Thursday, May 11, 2006


We had dinner with several friends at the Paradiso restaurant in Jerusalem last night. The restaurant is across a major intersection from the windmill at Yemen Moshe. Before dinner, we had time to walk through the picturesque streets of Yemen Moshe, cross the garden area in front of the Old City Wall, climb the hill, and enter briefy into the Jaffa Gate area of the Old City.

Yemen Moshe is just outside the walls of the city. Built by pioneering Jews, it was a daring place to live in the nineteenth century. The neighborhood was on the dividing line between Israeli and Jordanian-held Jerusalem until 1967, and thus vacant. Houses had to undergo major rennovation after the 6-Day War.

All the houses, walls, pedestrian streets, and stairways in Yemen Moshe are made of the beautiful sand-colored Jerusalem stone. Residents park in lots on the periphery of the neighborhood, so the area has a strangely quiet and almost deserted atmosphere. Flowers bloom everywhere, and all of the stone surfaces are perfectly clean. During our walk, the setting sun gave a increasingly pinkish glow to the stones.

Although called "Italian" Paradiso actually offers several Romanian dishes and Israeli kabobs, as well as pasta. I had a very nice grilled steak with wine sauce, and Romanian sour soup with meatballs and chicken. We drank wine from the Upper Galilee, which was very good. We all enjoyed the food, and we had a very animated conversation about many current topics, including the recent controversial statements from A.B.Yehoshua (see my post "A Dialog of the Deaf" on this issue) and rumors of the fall of the dollar.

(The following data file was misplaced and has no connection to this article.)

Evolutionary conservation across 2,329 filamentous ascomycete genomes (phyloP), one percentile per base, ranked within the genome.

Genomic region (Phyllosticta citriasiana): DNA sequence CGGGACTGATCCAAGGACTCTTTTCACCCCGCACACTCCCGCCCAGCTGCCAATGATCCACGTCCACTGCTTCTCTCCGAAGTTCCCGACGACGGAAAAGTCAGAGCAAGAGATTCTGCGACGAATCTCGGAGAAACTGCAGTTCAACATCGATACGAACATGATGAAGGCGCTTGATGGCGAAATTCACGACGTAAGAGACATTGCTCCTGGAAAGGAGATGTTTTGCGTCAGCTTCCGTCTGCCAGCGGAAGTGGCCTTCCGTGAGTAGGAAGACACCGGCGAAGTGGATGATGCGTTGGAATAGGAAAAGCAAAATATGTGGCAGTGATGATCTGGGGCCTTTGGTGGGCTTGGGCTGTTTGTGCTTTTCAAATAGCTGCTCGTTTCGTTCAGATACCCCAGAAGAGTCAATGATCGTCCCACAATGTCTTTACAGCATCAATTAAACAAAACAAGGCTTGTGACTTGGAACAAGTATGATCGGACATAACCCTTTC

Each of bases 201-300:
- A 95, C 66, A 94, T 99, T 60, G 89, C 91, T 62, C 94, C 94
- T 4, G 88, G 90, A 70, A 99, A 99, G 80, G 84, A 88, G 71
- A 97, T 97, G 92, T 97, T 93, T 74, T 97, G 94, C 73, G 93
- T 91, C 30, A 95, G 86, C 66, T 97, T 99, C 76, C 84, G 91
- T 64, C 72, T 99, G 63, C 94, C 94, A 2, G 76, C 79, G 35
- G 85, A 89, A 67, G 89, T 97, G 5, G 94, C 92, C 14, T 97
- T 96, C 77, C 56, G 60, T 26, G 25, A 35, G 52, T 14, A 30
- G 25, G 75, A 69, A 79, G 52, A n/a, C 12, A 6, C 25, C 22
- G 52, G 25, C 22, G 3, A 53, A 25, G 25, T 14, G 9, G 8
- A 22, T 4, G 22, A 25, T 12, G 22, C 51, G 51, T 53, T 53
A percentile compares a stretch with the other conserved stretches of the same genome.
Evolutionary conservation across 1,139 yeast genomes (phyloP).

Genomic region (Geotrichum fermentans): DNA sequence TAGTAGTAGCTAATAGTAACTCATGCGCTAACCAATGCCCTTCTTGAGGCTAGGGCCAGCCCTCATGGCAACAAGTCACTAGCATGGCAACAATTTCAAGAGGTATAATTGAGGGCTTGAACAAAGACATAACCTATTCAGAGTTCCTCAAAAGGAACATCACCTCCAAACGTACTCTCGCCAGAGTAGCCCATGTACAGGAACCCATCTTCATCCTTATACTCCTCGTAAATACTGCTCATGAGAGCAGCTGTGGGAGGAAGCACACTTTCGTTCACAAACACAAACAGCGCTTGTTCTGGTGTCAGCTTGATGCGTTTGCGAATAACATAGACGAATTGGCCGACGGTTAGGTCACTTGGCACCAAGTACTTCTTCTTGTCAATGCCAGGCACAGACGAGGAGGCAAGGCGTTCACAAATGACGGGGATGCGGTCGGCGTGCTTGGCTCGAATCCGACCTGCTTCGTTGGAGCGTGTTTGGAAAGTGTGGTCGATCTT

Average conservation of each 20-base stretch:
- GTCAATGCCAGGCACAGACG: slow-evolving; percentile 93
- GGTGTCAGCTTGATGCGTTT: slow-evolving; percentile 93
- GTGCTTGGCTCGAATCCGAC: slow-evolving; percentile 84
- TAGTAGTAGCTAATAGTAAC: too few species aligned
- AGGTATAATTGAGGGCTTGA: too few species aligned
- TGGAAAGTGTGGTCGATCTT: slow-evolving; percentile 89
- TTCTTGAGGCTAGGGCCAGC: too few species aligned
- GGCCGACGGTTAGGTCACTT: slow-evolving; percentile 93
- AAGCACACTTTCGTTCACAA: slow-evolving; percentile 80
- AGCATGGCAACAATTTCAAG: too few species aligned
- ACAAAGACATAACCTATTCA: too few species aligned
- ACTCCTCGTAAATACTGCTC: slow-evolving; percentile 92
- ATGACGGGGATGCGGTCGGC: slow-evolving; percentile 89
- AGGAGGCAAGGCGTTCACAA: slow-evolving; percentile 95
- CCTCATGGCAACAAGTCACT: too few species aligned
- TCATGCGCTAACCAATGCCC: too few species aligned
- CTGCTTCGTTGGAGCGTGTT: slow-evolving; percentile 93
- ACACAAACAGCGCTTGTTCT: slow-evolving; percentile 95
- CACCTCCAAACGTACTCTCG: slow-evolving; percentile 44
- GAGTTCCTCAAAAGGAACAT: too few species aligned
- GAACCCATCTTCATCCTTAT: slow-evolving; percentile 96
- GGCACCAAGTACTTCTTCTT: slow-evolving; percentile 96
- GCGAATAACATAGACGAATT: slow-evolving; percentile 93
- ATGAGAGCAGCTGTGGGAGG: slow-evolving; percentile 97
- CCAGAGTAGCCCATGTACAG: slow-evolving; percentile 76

1 comment:

Janet S.S. Nussbaum said...

Yemen Moshe is just outside the walls of the city. Built by pioneering Jews, it was a daring place to live in the nineteenth century.

The actual history of how Jews came to move out of the grossly overcrowded Jewish Quater inside the Old City walls and into Yemin Moshe is a fascinating one:

In 1860, Moshe Montifiori recognized the need to move Jews into new settlements. He commissioned the first compound in Yemin Moshe. Because he knew the Jews of the Old City feared the wild animals and robbers that combed the hills around Jerusalem, he had the building designed to resemble a wall. Still the Jews refused to move. He offerred the apartments for fee -- no Jews. He offered to pay people to move. Some came -- but these "brave" folks didn't give up their homes inside the city walls. They'd sleep there at night and hurry back to Yemin Moshe in the early morning before Montifiore's inspector would arrive. [The inspector himself refused to live in the compound.]

In 1866 there was a cholera outbreak in Jerusalem. Miracle or miracles, the people in Yemin Moshe didn't get sick. [They had proper sewage.] Finally, a number of Jews agreed to move in!